Collision of gambling and social gaming now ‘inevitable’
Whoa. Just a couple months ago, Zynga was cautiously musing that social games and gambling could join forces to make more money. Now Dean Takahashi is saying that real online gambling and social games are on a collision course. What a difference a few months makes.
Don’t get me wrong, Dean is correct. He’s got some great quotes in his article, including:
“Social gaming is obviously the coming thing and in some sense it has already arrived,” said Simon Burridge, chief executive of Virgin Games, speaking on a panel. “Social gaming meets [real gambling] is the high ground of the future.”
Jim Ryan, co-chief executive of Bwin.party Digital Entertainment, said of the online gambling companies, “As an industry we have missed the ball. Bingo is easy. That is the one and only social game that our industry has gotten right.” He noted that social game companies such as Zynga have amassed huge audiences in the meantime.
Malcolm Graham, chief executive of online gambling firm PKR, agreed. He said, “We have all missed the opportunity to build tournament-style gambling games (for no real-money betting) on Facebook. But in the next 12 months to 18 months, our gambling industry will move onto Facebook.”
Uh oh. The gambling industry has woken from their slumber and realized that pretty soon the social gambling boat is going to leave without them. The smart players have already started making moves into the space, such as IGT’s purchase of Double Down Interactive and Caesar’s purchase of Playtika. Companies that are further behind are now struggling to catch up. With rumors swirling that Facebook is preparing to roll out gambling in the UK, it seems like only a matter of time before social gambling is a reality.
But what does this mean for the social game industry? Unfortunately, it means that massive companies with equally massive marketing budgets are lumbering into town. The good news is that these are large, slow-moving companies with little knowledge of modern social game mechanics, though the similarities between social games and casino games could shorten the learning curve. The bad news is that the average gambling player is worth over $300 per month, so these guys are packing big guns when it comes to user acquisition and retention. Competing with that kind of a budget is going to be downright hard. And after multiple swooning love letters back and forth, it seems inevitable that Zynga and Wynn will team up to offer real-money gambling in legal jurisdictions. This means social game developers can’t count on their industry know-how to protect them, even in the short term.
So what can social game companies do? Well, operating exclusively in the US will keep you safe for the time being. But, now that The Wire Act has been modified, multiple states are throwing their hats into the ring to offer legalized online gambling, including big markets like Florida, California, New Jersey. According to the VentureBeat article, Jim Ryan expects that online gambling will be largely legal in the US by 2014. That means that hiding in the US is not a good business plan.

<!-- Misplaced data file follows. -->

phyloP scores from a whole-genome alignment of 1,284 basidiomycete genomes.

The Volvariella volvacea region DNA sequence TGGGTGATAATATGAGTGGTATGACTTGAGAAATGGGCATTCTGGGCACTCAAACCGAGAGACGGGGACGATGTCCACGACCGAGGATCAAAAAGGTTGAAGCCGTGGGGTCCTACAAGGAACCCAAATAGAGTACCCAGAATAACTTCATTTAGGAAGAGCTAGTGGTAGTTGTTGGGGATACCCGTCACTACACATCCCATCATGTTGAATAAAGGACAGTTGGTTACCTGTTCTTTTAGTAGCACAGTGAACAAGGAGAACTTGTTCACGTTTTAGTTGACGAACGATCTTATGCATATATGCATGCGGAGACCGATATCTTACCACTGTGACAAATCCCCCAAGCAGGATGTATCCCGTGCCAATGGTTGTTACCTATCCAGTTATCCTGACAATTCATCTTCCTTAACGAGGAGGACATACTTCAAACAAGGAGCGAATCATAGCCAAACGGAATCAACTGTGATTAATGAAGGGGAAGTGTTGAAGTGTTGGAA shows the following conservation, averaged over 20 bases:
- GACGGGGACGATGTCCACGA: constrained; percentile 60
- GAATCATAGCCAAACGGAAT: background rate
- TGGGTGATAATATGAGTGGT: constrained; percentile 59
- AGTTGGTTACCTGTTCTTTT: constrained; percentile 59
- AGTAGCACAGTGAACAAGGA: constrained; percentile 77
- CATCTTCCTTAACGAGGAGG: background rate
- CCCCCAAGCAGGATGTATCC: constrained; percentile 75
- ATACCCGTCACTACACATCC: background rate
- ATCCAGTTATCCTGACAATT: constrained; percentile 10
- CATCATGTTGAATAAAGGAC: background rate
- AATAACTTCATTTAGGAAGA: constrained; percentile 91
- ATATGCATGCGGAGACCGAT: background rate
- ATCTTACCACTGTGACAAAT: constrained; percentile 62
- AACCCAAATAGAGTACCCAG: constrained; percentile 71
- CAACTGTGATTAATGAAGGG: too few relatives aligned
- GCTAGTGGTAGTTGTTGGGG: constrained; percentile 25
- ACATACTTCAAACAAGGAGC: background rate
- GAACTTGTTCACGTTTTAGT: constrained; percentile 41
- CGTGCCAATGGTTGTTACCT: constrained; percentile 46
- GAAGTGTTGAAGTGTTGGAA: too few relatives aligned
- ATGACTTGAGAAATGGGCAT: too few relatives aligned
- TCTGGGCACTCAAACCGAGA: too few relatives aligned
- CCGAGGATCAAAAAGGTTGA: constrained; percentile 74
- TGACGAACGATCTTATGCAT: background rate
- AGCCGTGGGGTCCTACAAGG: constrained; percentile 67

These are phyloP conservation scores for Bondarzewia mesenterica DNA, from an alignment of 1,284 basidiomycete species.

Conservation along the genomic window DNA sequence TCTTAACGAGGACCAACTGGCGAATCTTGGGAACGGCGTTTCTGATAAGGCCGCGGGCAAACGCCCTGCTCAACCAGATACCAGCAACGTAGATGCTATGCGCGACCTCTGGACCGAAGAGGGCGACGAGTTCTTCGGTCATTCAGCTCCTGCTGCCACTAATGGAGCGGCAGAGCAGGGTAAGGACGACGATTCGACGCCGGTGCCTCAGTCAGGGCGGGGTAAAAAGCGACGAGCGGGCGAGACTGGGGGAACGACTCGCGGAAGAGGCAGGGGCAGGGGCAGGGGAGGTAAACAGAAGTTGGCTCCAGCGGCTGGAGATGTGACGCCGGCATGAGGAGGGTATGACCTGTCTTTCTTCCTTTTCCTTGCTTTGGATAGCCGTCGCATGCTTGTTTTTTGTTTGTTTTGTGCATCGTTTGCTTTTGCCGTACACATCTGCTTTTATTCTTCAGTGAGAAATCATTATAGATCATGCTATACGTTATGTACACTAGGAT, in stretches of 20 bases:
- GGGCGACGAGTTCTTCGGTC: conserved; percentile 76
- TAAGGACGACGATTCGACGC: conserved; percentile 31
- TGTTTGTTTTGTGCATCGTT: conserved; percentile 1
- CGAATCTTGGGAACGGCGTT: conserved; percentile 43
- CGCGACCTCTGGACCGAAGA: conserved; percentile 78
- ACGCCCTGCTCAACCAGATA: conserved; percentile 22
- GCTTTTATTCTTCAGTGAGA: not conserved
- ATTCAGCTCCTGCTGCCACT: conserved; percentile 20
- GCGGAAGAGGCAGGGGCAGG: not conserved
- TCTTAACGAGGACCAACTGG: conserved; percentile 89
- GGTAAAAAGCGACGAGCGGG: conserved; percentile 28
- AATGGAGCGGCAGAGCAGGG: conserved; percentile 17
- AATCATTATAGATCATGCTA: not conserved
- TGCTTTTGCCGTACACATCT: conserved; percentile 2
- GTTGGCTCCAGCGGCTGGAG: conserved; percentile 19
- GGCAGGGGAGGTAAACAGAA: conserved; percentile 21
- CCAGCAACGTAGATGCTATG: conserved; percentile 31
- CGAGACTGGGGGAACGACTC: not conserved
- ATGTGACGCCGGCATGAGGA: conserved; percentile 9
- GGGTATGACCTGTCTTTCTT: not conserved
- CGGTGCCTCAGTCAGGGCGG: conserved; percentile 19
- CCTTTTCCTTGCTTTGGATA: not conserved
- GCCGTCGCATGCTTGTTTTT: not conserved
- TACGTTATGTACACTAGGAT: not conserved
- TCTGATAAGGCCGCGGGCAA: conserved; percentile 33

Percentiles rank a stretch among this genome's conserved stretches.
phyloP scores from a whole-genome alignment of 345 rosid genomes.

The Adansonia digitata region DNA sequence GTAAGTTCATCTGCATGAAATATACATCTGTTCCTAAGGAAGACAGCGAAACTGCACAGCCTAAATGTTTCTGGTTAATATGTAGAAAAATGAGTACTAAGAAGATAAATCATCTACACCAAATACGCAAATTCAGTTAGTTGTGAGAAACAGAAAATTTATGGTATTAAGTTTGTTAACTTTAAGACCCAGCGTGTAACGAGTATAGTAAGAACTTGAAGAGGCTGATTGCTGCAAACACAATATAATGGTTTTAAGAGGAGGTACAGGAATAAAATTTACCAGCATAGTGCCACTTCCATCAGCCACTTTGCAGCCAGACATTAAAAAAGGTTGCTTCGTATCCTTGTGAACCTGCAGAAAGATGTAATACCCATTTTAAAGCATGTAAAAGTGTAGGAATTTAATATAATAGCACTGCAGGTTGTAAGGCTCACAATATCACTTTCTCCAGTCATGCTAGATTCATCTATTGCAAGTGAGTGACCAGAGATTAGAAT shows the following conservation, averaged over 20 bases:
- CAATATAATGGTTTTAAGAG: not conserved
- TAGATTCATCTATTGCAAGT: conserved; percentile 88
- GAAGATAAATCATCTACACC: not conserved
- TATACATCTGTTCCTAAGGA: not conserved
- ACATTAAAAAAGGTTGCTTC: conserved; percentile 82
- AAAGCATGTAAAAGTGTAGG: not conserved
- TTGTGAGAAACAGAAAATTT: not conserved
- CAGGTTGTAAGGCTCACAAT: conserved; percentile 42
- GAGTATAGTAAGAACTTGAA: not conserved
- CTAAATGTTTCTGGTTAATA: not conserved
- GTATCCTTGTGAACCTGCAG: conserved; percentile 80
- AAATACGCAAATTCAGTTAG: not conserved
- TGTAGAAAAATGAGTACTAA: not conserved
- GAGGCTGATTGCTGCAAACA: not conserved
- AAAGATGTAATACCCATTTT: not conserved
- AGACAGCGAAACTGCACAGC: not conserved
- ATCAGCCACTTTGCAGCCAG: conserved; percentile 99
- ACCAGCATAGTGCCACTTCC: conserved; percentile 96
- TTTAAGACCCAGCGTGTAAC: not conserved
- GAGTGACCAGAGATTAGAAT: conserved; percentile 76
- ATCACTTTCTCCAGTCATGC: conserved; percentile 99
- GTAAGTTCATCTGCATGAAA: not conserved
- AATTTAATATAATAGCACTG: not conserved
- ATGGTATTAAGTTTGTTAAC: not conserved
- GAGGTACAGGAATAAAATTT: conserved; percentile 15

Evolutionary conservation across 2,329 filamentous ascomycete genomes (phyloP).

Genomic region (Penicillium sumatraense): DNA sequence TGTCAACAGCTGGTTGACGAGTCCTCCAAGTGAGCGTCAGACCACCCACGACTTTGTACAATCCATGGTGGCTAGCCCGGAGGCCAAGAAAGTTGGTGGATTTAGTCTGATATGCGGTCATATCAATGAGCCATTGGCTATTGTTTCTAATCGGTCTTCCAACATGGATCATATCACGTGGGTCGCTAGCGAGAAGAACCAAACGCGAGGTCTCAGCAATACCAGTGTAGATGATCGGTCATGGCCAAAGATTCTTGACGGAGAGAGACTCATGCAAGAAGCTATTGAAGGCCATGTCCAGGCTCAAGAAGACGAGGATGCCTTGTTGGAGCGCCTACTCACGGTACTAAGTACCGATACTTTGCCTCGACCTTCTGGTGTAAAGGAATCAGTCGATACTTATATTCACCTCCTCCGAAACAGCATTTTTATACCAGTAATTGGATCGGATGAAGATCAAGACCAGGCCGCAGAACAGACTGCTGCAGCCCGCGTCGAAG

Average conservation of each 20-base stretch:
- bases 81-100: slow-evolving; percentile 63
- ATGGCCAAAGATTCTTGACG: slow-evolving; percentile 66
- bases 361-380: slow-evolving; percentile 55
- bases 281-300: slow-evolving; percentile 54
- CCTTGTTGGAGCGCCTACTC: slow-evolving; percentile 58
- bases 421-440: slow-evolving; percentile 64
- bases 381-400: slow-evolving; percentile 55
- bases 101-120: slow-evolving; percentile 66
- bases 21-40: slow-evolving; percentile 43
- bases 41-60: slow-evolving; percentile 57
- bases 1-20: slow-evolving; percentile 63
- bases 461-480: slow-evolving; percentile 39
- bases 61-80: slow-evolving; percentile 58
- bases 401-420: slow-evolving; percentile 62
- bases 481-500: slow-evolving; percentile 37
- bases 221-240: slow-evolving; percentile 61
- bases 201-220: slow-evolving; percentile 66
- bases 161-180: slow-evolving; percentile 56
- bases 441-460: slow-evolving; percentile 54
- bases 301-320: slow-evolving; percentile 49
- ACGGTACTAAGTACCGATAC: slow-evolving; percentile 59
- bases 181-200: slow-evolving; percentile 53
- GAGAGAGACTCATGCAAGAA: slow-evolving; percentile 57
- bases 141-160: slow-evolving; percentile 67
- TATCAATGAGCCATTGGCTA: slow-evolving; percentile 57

Instead, social game companies should do what they have always done best: adapt. There’s a number of avenues this could take:
Frankly, mobile is likely to befuddle many gambling operators for some time, but the smart gambling companies are already making big moves into the space. Given that most smaller social game companies have already turned their attention away from Facebook, I’m guessing this is a good idea anyways.
2) Younger audiences
Social game companies could target their games for a younger audience, which gambling companies are legally obligated to avoid. This doesn’t have to mean anything sleazy, just that you make more kid-oriented games or go into a specific, younger vertical like educational games. However, children under 18 only make up 5% of money spent on social games, which is rather limiting.
3) Offer real-money gaming
Social game companies can compete with gambling companies on their own turf: by offering real-money gaming in their social games. In this strategy, social game companies have the advantage. They understand their players and what drives them to purchase or play better than anyone, and they can leverage this knowledge to onboard them into lucrative real-money gaming. However, most social game companies haven’t done this already because gambling licenses are tremendously difficult and expensive to acquire.
That’s where we come in (what, you didn’t think I wrote this for fun, did you? ). With Betable, you can offer real-money gaming to your players without the hassle of getting a gambling license and get back to what you’re good at: making awesome games.
Either way, brace yourselves, because gambling is coming. The question is how you will respond.